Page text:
THE we like it simple… men det er fristende med en dose komfort og luxus ISSUE
THE we like it simple… but it's tempting with a dose of comfort and luxury ISSUE
There is the normal good mix of photographs and brief notes about a wide range of products and furniture including, in this issue, the Beak Chair designed by Ole Wanscher in 1951 and recently back in production by Carl Hansen; the new bar stool by Aurélien Barbry for Fredericia and the Brødrenes F-stol designed by Rasmus Bækkel Fex for the Danish furniture company Brdr. Krüger.
The F Chair is a modern interpretation of the simple style of Shaker furniture with a light frame with thin elegant cross rails and a webbing seat that in original chairs in the 19th century would have been in canvas but here has polyester webbing … a clever use of the type of strapping developed for ruck sacks and robust luggage. There was Shaker store in London for a while - selling reproductions of traditional Shaker designs that had been made in the USA and they sold the canvas webbing so I tried fairly successfully to use it for the seats of two framed chairs I had but it was difficult to keep the webbing tight as I formed the traditional chequerboard weave and it did stretch with use so the polyester webbing seems like an interesting solution.
This issue of Nytt Rom includes the Vivlio Shelving system from Skagerak that has thin metal frames that support a wood shelf that is constructed like an open box with solid base back and ends and come in three heights from a shallow tray, to a medium height shelf to a shelf with high ends and back ideal for magazines or folders. A frame and a single shelf form one unit but these can be stacked up to form a book shelf. The metal frame has cross struts to support the shelf but these can be used either way up - with the cross supports towards the top or towards the bottom of the frame - so the spacing of shelves can be varied and as the frames and shelves come in different colours or finishes then quite interesting variations and combinations are possible.
This issue has some interesting cutlery from the interiors shop Artilleriet in Gøteborg and a simple canister-shaped or straight-sided cup with a generous handle called Tubus in dark grey with white inside from the Norwegian ceramicist Bodil Mogstad Skipnes. These have a generous bold loop of a handle which for me is important because I have quite large hands so I get very frustrated and embarrassed if a finger gets caught in the prissy little loop of a delicate tea cup.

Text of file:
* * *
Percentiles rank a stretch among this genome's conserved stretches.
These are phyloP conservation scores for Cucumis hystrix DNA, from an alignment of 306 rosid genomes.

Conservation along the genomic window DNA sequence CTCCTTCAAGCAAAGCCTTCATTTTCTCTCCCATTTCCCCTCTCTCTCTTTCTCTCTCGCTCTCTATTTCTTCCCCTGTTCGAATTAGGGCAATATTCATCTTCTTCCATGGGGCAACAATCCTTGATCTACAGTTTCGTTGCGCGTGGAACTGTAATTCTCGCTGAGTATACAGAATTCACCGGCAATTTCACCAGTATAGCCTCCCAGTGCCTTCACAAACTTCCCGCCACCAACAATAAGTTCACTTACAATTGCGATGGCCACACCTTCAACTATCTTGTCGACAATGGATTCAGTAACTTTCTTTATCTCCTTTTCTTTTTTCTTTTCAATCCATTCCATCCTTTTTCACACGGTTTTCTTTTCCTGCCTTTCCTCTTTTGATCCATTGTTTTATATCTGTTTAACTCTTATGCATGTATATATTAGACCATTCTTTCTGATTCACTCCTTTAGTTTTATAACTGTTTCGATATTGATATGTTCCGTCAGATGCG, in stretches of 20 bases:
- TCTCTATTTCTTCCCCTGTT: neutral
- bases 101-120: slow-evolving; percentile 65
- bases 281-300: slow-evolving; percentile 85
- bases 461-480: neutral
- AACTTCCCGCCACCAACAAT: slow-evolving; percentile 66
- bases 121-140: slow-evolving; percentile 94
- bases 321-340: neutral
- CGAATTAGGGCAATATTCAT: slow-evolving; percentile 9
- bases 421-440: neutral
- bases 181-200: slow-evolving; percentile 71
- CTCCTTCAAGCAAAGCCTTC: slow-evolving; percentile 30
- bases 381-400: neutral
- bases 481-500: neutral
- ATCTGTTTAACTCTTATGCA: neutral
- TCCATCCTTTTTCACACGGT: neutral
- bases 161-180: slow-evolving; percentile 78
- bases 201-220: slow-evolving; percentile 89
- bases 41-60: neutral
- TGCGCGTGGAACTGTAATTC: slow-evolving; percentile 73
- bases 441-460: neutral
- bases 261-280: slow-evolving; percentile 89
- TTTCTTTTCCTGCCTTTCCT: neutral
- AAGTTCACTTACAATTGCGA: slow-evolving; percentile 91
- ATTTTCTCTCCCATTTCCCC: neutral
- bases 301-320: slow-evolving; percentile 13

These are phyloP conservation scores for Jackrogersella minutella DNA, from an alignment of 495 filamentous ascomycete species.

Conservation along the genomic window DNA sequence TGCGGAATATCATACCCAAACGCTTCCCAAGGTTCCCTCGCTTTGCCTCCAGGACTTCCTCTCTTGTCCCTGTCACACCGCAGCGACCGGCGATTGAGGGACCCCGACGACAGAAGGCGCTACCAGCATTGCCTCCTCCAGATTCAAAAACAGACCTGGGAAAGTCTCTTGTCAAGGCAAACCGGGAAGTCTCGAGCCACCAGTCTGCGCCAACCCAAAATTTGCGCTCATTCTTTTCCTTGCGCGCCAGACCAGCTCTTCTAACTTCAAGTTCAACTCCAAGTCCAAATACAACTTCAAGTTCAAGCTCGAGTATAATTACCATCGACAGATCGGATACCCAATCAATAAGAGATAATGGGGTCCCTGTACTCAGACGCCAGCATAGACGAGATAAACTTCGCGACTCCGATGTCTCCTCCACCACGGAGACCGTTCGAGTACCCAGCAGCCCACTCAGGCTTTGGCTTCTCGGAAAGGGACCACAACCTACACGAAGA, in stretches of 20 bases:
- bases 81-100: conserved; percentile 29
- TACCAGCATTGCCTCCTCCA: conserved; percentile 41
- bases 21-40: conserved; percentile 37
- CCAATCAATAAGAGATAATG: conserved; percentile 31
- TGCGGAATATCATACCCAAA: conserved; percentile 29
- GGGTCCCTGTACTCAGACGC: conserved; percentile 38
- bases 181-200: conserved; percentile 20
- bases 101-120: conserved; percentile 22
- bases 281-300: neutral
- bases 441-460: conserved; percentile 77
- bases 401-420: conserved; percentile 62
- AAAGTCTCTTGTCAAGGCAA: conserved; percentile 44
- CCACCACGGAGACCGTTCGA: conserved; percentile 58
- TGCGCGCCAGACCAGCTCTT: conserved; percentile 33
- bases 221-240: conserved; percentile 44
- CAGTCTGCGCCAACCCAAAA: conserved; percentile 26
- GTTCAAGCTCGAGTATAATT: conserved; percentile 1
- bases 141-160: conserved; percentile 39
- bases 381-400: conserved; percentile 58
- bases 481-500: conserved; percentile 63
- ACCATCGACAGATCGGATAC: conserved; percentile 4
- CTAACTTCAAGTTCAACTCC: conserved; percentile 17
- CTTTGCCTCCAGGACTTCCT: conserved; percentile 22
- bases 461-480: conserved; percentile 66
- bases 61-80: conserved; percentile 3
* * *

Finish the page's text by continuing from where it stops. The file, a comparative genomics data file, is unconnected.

Nytt Rom is the place to get ideas for all the fittings and additional things you need for a home particularly if you are looking for something with a distinct design heritage so in this issue there is a standard lamp by Le Corbusier from the Casa Shop.
There are also, of course, longer features in the ongoing series that profiles the homes of designers, architects and other professionals working in related design industries so in this issue the home of Charlotte Egelund in Frederiksberg; the apartment in Copenhagen of Niels Christophersen of Frama; a lake-side summer home in Sweden by the architectural firm Arrhov Frick Arkitektkontor and the home in Stockholm of the architect Johan Arrhov.
All four of these interiors demonstrate, in different ways, that important Scandinavian trick of mixing classic pieces of furniture or classic styles but with a very modern twist but also keeping the whole look simple and uncluttered - clean - using some colour or interesting collected pieces or lamps or textiles to add that luxury or, at least to make it all personal … or as Hans Petter Smeby - the editor of Nytt Rom - points out "do not miss cream on the top, olive in the drink, raisins in sausage and raw decorations … " and he goes on to talk about what appear to be the virtues of fancy model ships, boxing gloves, pictures of butterflies and sumptuous flower arrangements. Now hang on … I moved to Copenhagen to get away from that sort of thing.